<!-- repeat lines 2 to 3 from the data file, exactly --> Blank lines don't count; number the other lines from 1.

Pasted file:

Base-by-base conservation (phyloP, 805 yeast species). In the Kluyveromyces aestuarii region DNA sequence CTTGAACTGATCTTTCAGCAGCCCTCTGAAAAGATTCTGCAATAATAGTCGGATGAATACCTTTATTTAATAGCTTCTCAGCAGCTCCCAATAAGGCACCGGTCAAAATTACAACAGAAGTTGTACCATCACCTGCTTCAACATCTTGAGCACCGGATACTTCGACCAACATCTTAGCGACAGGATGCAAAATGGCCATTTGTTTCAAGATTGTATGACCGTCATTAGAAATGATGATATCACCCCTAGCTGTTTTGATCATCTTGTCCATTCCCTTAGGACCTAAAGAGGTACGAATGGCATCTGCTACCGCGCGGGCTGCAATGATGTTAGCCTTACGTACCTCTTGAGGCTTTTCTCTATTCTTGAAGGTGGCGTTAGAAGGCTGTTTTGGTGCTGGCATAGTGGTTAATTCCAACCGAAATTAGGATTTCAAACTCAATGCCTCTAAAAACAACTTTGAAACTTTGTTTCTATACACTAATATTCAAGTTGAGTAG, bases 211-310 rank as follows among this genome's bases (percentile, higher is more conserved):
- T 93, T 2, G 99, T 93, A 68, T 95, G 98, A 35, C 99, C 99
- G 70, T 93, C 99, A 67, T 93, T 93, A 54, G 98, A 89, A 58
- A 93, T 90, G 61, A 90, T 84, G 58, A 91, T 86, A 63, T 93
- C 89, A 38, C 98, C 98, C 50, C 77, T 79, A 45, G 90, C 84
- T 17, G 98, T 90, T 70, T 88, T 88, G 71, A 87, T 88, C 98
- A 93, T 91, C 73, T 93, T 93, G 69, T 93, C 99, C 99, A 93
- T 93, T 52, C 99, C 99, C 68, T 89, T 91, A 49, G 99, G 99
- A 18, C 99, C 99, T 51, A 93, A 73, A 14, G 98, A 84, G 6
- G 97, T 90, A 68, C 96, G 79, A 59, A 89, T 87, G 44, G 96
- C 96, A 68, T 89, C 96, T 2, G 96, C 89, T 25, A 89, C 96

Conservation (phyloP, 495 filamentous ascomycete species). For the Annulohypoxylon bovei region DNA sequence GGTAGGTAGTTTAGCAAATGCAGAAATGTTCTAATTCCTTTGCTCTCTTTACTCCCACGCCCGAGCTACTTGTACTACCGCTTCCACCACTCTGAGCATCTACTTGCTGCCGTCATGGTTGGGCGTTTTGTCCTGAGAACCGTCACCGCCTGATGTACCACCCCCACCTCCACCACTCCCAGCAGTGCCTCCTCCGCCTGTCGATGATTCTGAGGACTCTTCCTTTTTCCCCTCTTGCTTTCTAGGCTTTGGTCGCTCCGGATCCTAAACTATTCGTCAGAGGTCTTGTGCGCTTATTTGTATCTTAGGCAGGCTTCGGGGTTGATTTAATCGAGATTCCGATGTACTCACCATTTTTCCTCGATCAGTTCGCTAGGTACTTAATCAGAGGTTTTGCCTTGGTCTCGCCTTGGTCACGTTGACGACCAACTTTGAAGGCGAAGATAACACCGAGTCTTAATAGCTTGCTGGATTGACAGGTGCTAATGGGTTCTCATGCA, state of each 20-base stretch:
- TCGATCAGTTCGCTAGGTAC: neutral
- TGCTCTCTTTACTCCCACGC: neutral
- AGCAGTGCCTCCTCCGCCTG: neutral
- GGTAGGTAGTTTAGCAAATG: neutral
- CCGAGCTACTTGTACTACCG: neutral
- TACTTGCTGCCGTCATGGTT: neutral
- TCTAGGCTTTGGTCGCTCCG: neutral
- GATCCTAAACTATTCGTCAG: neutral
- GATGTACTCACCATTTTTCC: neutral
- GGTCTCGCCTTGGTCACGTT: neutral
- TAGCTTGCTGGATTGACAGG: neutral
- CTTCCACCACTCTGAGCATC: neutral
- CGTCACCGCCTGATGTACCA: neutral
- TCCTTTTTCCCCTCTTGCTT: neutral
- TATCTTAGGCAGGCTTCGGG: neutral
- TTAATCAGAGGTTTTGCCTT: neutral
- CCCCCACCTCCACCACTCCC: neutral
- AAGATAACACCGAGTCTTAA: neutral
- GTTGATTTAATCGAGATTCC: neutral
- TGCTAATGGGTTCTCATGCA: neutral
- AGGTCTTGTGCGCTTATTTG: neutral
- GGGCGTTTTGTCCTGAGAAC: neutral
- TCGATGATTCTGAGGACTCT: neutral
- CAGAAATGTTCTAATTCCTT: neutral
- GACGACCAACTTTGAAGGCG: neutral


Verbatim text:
- T 93, T 2, G 99, T 93, A 68, T 95, G 98, A 35, C 99, C 99
- G 70, T 93, C 99, A 67, T 93, T 93, A 54, G 98, A 89, A 58